The Federal Trade Commission, the Center on Law and Information Policy of Fordham Law School, the New York State Consumer Protection Board, and the New York City Department of Consumer Affairs will sponsor a free, full-day identity theft workshop in New York City on Wednesday, April 29, 2009. Other sponsors include the New York State Office of Cyber Security and Critical Infrastructure Coordination, the Better Business Bureau Serving Metropolitan New York, and the International Association of Privacy Professionals.
This workshop provides a comprehensive approach to help businesses prevent identity theft. Businesses must implement data security practices that deter identity thieves from obtaining personal information to open or access accounts. Businesses also must pay attention to telltale signs – or red flags – suggesting that thieves may be trying to use personal information that they have already acquired.
The workshop is free, and the public may attend the morning session, the afternoon session, or both. The workshop features business people, attorneys, government officials, privacy officers, and other experts, who will provide practical guidance for businesses of all sizes. The morning session, “Protecting Personal Information: Best Practices for Business,” focuses on how businesses can better secure personal information, implement best practices for developing an appropriate data security program, and respond to data breaches and other privacy and security threats.
The afternoon session, “Fighting Fraud with the Red Flags Rule: Practical Guidance for Business,” addresses a new regulation that requires creditors and financial institutions to develop an identity theft prevention program for their covered accounts. At this session, FTC lawyers will provide guidance and answer questions about the scope, structure, and requirements of the Red Flags Rule. Business people and privacy experts will discuss their experiences with regard to creating and implementing identity theft prevention programs.
On-site registration begins at 8:30 a.m. Both sessions take place in Pope Auditorium on the Lincoln Center campus of Fordham University, 113 West 60th Street, New York, NY. The first session starts at 9:30 a.m. The second session begins at 2:00 p.m.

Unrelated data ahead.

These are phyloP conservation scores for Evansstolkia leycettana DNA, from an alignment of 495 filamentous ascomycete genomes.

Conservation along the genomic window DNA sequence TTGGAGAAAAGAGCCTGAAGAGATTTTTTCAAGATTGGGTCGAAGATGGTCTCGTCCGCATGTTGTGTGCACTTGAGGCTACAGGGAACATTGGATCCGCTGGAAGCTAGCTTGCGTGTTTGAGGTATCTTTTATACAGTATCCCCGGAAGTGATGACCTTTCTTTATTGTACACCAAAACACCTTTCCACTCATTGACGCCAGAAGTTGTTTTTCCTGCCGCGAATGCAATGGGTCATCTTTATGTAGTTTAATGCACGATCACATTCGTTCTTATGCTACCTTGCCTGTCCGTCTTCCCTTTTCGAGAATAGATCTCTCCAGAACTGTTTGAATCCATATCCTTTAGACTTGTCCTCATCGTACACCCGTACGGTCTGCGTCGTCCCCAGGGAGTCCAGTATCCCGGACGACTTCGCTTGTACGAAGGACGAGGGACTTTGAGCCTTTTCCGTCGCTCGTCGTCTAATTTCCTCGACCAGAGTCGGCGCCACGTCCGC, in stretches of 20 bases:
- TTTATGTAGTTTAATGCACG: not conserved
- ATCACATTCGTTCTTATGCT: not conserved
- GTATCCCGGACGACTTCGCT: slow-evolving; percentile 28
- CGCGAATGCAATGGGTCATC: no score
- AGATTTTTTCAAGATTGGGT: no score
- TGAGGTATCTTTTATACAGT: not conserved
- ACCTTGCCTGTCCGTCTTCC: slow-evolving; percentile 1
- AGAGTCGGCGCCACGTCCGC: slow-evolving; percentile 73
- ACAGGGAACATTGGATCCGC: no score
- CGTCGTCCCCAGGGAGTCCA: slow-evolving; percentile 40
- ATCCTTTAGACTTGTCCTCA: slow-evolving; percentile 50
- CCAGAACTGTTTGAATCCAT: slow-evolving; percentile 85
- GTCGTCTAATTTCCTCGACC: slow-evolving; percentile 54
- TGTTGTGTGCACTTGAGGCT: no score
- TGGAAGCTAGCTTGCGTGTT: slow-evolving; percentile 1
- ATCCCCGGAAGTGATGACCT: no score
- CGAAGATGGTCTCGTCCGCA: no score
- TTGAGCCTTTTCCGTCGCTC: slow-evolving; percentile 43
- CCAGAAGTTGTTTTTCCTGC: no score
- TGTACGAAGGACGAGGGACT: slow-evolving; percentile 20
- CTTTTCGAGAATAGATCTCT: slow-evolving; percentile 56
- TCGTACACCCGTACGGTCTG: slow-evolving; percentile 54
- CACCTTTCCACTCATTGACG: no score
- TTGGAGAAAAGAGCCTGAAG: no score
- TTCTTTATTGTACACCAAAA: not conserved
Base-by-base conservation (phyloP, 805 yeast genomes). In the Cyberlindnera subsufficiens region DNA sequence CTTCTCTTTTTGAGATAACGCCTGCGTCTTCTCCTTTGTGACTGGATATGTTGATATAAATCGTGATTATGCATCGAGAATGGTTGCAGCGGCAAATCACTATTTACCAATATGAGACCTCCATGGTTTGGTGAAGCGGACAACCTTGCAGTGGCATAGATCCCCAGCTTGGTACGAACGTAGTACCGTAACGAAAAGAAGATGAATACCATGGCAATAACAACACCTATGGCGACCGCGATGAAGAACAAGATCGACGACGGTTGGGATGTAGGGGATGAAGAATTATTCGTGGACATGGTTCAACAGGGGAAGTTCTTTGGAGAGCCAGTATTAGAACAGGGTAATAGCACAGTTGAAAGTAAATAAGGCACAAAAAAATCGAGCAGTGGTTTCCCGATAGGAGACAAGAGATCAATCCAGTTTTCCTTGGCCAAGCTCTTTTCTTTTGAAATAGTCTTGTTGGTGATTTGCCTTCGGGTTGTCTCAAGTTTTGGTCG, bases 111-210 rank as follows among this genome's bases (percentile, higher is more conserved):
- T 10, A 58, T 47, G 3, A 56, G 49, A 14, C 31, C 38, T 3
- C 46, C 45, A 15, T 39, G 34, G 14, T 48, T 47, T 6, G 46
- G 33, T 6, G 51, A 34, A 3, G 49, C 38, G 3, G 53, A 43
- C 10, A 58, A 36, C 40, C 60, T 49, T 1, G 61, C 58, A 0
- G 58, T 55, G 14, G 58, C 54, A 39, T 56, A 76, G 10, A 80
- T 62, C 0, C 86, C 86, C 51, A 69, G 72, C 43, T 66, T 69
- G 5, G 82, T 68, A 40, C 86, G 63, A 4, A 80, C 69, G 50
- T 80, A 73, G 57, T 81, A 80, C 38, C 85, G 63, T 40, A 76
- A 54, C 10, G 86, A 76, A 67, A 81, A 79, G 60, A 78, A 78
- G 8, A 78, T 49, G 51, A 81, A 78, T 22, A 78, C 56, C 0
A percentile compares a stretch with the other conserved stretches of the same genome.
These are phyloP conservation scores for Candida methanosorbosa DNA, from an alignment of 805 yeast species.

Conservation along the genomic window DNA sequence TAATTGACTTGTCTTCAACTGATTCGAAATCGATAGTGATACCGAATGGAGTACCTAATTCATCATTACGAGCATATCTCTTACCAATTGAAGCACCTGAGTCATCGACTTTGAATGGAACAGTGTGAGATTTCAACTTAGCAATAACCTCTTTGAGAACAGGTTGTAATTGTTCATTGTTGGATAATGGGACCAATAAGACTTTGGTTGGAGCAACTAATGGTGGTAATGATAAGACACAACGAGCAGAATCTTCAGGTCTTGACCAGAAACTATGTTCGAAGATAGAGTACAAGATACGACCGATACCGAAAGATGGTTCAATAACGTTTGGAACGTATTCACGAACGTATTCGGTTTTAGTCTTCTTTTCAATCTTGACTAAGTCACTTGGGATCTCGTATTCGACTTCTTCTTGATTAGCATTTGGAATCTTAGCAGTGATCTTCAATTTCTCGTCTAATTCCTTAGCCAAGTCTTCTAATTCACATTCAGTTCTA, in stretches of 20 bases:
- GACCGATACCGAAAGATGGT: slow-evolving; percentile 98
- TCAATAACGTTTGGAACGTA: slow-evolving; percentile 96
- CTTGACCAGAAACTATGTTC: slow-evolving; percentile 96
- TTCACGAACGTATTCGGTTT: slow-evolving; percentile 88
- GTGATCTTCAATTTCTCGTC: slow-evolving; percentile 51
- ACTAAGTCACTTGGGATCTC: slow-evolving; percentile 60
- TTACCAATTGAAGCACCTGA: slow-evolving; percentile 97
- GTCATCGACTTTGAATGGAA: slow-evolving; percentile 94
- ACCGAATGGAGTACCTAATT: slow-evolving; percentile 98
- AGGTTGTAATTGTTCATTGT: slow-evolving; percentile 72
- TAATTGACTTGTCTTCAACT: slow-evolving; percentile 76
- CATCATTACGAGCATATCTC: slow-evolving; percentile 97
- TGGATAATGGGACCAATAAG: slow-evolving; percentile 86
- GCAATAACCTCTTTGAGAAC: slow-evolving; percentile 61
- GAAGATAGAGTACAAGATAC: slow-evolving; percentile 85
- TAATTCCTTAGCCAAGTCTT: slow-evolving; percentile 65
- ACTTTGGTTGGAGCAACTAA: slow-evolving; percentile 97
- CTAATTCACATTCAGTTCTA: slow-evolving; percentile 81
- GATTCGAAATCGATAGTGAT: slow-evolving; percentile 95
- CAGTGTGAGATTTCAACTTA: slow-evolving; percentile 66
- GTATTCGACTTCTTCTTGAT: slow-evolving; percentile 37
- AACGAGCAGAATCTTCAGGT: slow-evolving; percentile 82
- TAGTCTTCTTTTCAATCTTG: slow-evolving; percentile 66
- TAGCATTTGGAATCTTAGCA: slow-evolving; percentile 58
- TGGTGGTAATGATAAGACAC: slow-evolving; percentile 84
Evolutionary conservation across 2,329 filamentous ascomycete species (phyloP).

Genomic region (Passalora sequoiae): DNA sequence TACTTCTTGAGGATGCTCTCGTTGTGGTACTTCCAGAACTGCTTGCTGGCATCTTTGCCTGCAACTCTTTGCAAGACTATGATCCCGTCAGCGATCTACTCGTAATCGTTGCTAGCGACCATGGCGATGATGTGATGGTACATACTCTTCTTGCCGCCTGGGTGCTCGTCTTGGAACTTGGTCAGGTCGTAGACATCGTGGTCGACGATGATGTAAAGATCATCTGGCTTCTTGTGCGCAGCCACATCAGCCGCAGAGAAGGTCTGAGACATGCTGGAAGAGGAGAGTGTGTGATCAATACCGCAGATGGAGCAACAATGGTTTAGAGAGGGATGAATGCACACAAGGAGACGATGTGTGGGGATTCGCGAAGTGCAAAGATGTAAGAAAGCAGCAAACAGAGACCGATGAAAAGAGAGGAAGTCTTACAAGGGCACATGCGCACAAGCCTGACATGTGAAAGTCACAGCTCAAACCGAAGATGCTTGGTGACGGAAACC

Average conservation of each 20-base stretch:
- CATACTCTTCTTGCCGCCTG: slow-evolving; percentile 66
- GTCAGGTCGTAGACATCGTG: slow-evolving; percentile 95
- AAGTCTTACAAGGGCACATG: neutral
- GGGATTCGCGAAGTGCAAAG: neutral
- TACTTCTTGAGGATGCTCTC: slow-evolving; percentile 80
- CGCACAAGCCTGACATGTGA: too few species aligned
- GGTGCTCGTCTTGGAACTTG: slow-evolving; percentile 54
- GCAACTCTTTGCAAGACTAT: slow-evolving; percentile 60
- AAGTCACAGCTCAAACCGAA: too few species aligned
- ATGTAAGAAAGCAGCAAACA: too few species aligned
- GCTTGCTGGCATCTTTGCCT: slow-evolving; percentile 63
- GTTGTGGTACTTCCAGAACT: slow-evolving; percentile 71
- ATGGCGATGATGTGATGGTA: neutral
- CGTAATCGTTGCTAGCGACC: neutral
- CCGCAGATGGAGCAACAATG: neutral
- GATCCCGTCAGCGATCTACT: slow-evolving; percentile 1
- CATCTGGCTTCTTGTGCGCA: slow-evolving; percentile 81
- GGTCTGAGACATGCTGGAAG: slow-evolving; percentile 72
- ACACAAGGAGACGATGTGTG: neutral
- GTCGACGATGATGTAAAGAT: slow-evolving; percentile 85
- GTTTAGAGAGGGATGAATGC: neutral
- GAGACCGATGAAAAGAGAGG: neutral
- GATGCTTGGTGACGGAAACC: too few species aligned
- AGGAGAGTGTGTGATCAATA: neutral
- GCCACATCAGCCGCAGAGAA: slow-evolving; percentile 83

Application for Continuing Legal Education accreditation of this course or program in New York currently is pending. If this application is approved, attendees seeking CLE credits must pay a fee for those credits. The International Association of Privacy Professionals automatically will approve five Continuing Privacy Education credits for anyone in attendance who is a Certified Information Privacy Professional. Advance registration for the workshop and for CLE credits will begin on March 31, 2009. To learn more about the workshops, visit www.ftc.gov/infosecurity.
As part of its business education program, the FTC has information to help businesses develop their own data security plans, including an online tutorial, a booklet, and a series of articles suitable for reprinting in print or electronic newsletters. All are available at www.ftc.gov/infosecurity. More information about data security, including New York State’s Business Privacy Guide, is available on the Consumer Protection Board’s Web site at http://www.consumer.state.ny.us/.
The Federal Trade Commission works for consumers to prevent fraudulent, deceptive, and unfair business practices and to provide information to help spot, stop, and avoid them. To file a complaint in English or Spanish, visit the FTC’s online Complaint Assistant or call 1-877-FTC-HELP (1-877-382-4357). The FTC enters complaints into Consumer Sentinel, a secure, online database available to more than 1,500 civil and criminal law enforcement agencies in the U.S. and abroad. The FTC’s Web site provides free information on a variety of consumer topics.
(FYI data security)
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